A Surprising Fact About Bing
In SEO, we hang off of Google’s every word but rarely ever give mention to Bing, who dance along in the background like that third member of Destiny’s Child that nobody can ever remember the name of. If you were to have a stab at guessing the percentage of searches are performed using Bing, what would it be? 5%? 10% 15%? Wrong! Since the turn of the decade, Bing’s market share has been steadily increasing and, as of April 2018, accounts for 24% of searches in the US. Granted, Google is the Beyonce of search engines, but perhaps we should think of Bing more like Kelly Rowland rather than whoever that other one was. Similarly to Kelly Rowland, Bing doesn’t get much attention but every now and again they do something notable. Putting the Destiny’s Child metaphors to aside for a second, I’ve done some digging and found a number of areas where Bing actually has an edge over Google.
1. Object detection in image search
Anyone that attended SearchLeeds last month would have been foolish to have missed Purna Virji’s talk on intelligent search. Purna’s talk showcased an innovative new feature Microsoft are developing for image search. When viewing an image, users will be able to click on highlighted parts of an image which will link to that item within a shopping feed. In Purna’s example, clicking on a necklace worn by a celebrity would surface various options to buy a number of related products to the one detected in the image. Just how sophisticated Bing’s object detection is at this moment is debatable. I couldn’t replicate the ‘related products’ feature with any of my searches which seemingly only showed related images. While this feature appears to still be in testing, it is an interesting addition and not something we have seen from Google within image search.
2. Perspectives From the Web
Another neat example from Purna’s talk on intelligent search is called Perspectives From the Web. When you enter a query where there isn’t one clear answer, Bing will present some key points from opposing sides of a debate. For example, if you search for “Is Brexit good or bad?” it will return the following before the first organic results. Perspectives from the web is by no means perfect as it doesn’t cover all sides of an argument and could perhaps over-simplify the ones that it does display. However, Bing are at least acknowledging that the One True Answer that Google presents through featured snippets can be problematic. This video shows how the One True Answer utilised by Google Home can lead to some worryingly wrong responses. https://www.youtube.com/watch?v=VAGOcIyMc5I
3. Index Explorer
Have you taken the time to verify your site with Bing Webmaster Tools? Bing’s offering for webmasters isn’t simply an equivalent to Search Console, it has a few features that differentiate it from Google’s version. Firstly, Bing’s Index Explorer gives a useful view of a site’s architecture and how Bing sees your site. In the image above you can see how it is possible navigate through a site on a folder-by-folder level to uncover search impressions, clicks from search, last crawl attempt date and the volume of inbound links. On top of this, you can apply filters to identify various issues by filtering down to URLs returning 404 errors, 301 redirects, malware-infected URLs and those excluded by robots.txt.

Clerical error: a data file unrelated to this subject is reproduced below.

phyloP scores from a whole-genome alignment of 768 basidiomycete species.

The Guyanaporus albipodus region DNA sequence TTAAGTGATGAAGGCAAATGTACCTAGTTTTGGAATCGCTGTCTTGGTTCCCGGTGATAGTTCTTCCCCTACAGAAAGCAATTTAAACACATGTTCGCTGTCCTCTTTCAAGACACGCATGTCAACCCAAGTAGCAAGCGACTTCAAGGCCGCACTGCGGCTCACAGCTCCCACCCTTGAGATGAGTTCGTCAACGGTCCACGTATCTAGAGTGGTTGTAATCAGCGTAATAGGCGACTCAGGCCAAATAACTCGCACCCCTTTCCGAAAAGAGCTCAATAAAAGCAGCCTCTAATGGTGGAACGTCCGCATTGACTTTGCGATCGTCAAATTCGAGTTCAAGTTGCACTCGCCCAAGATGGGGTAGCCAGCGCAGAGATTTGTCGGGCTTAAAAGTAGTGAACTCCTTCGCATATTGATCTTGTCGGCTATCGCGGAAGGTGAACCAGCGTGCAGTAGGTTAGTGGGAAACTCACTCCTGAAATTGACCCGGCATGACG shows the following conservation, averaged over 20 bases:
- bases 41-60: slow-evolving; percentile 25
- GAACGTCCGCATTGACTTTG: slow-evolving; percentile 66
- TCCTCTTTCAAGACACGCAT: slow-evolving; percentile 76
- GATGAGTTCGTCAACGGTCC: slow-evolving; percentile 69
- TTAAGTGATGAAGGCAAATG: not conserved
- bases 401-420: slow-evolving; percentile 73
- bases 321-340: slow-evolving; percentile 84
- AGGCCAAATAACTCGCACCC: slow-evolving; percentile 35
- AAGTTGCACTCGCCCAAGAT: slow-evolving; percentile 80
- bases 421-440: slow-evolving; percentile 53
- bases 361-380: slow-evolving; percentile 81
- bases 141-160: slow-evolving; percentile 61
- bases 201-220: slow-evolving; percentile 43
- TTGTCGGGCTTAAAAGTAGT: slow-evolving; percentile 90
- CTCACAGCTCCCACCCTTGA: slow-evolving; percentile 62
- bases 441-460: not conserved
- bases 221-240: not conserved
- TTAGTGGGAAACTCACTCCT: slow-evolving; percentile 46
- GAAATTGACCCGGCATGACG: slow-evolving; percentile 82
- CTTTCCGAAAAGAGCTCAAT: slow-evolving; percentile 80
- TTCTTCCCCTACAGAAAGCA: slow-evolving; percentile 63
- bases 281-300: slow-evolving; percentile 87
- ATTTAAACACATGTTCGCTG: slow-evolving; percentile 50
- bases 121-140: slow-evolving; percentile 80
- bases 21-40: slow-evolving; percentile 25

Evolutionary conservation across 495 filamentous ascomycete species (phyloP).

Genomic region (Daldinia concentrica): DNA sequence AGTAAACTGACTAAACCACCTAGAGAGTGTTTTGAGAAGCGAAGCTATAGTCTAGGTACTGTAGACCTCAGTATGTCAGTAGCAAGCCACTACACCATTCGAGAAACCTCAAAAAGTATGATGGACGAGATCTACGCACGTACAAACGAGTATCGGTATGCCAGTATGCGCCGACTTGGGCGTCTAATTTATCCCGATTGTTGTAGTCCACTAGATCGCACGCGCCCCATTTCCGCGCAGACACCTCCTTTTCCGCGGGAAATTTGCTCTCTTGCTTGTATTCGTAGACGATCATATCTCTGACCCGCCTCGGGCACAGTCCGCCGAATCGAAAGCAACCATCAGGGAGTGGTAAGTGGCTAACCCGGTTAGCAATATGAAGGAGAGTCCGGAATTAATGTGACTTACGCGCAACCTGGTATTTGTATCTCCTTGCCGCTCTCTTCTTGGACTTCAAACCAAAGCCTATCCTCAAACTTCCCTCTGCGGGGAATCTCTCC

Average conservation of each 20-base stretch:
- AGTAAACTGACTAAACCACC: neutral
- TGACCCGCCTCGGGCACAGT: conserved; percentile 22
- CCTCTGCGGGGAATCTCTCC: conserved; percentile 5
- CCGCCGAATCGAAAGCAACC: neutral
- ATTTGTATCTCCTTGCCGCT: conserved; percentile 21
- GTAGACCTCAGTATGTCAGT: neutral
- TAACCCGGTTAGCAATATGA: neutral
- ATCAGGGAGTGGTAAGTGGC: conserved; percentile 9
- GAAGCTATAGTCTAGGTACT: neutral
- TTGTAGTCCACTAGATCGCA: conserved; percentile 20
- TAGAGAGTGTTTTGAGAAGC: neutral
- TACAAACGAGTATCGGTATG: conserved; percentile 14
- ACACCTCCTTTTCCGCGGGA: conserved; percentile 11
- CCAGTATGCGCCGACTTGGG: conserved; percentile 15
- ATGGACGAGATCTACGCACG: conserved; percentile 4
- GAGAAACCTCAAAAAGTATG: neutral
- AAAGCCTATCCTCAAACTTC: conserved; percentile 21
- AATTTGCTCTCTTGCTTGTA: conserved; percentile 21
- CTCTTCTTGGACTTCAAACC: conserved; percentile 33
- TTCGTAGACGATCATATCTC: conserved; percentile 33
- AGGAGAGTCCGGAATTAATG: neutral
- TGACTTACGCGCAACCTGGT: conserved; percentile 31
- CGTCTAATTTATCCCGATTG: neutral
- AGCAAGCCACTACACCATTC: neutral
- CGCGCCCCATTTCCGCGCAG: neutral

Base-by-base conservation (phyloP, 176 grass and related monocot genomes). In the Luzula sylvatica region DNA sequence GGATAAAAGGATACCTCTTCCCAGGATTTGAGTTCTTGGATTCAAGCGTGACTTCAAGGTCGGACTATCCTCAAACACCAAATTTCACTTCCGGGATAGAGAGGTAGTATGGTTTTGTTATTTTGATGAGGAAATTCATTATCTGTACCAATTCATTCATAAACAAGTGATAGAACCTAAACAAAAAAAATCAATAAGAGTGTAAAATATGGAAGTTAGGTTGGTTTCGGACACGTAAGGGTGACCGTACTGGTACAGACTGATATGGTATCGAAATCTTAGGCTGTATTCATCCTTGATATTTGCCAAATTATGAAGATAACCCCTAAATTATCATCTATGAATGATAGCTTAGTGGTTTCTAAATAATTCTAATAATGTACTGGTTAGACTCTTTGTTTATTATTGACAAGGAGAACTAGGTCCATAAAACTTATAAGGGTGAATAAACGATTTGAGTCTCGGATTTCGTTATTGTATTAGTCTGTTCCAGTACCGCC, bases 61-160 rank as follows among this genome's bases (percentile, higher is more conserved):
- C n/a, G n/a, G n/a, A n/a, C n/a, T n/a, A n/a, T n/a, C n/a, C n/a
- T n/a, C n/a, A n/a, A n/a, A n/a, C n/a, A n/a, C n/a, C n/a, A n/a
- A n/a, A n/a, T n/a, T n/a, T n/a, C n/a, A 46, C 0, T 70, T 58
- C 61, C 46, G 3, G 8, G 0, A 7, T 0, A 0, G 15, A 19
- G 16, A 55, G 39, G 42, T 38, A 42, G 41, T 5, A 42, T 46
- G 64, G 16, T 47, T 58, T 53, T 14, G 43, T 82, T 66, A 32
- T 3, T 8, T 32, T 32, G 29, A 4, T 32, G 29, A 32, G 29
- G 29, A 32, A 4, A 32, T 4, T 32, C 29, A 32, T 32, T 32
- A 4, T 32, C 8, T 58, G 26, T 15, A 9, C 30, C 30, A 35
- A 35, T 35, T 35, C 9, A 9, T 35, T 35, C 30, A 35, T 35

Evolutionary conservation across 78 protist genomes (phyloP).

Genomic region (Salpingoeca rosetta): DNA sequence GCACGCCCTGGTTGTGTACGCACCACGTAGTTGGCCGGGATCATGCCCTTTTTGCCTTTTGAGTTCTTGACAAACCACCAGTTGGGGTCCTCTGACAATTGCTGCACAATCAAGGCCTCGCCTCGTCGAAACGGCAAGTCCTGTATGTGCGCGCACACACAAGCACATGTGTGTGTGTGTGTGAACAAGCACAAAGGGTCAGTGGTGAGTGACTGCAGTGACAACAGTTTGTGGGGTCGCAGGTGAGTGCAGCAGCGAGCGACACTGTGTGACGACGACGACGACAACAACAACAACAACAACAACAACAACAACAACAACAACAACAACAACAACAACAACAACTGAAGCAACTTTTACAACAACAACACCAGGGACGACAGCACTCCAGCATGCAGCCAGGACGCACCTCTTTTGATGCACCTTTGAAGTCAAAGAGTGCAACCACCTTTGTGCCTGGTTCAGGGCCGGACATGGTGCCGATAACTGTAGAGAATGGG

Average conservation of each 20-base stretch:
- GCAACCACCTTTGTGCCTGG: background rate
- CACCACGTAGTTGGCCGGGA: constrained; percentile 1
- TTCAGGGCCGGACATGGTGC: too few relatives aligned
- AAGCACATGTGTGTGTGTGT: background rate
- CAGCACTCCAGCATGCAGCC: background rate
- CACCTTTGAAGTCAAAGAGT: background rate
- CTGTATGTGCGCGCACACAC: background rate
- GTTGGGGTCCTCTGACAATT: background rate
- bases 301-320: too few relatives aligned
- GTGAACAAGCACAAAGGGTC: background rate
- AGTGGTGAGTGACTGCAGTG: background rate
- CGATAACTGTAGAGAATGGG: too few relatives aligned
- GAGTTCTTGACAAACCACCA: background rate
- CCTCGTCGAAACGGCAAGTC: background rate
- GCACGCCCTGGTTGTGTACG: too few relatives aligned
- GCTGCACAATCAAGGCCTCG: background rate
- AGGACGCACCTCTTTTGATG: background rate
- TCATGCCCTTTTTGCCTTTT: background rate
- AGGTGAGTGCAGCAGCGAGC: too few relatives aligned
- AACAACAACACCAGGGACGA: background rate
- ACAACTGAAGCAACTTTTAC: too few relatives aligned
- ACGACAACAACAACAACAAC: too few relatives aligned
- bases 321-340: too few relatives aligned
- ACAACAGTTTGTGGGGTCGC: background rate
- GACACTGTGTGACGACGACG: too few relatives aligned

4. Connected Pages
The team at Bing believe that your website is the centre of your web presence but isn’t it’s totality. Bing have tried to push this idea in Webmaster Tools through their Connected Pages feature, which allows you to connect a site’s various social accounts to give you a more holistic overview of organic online performance. Connecting your site’s social media accounts via Connected Pages will allow you to see clicks and impressions from search to your social pages. Additionally, the Connected Pages Dashboard will show you the keywords that these pages rank for and you can even connect your MySpace account (how 2006!)
5. Site Move
Another useful feature in Bing Webmaster Tools is Site Move. Located in the Diagnostics & Tools section, Site Move is Bing’s solution to help webmasters during migrations. Where Site Move differs from Google Search Console is in it’s flexibility. Whereas Search Console’s Change of Address feature only allows you to notify Google about the change from one domain to another, Site Move allows you to notify Bing about migrating URLs within a site or to a new domain, as well as supporting domain, subdomain or subdirectory moves. An instance where Site Move might be useful is if you move to a new CMS and need to change the location for a large number of pages. In this case, you can explicitly specify the old and new location of the pages to Bing rather than relying on them to figure it out for themselves, which could potentially take much longer.
6. Bing Predicts
Last but not least is Bing’s prediction engine that predicts the outcome of elections, reality TV shows and sporting events. Bing Predicts has been pretty accurate at predicting outcomes of US elections, although not even Bing saw the Trump win coming. Currently, Bing is providing predictions for every World Cup match and even features a description explaining the logic and key factors behind its reasoning.
Let’s wrap this up
I hope the above has been an insightful view into some of the things Bing uses to differentiate itself from Google. While Google is always going to take up the majority of our attention, I hope this post has gone someway to convincing you that Bing isn’t the dead and buried search engine that some seem to think it is. Feel free to share this post or comment below. I’d be interested to know if you have come across any other interesting projects that Bing are working on that I have missed.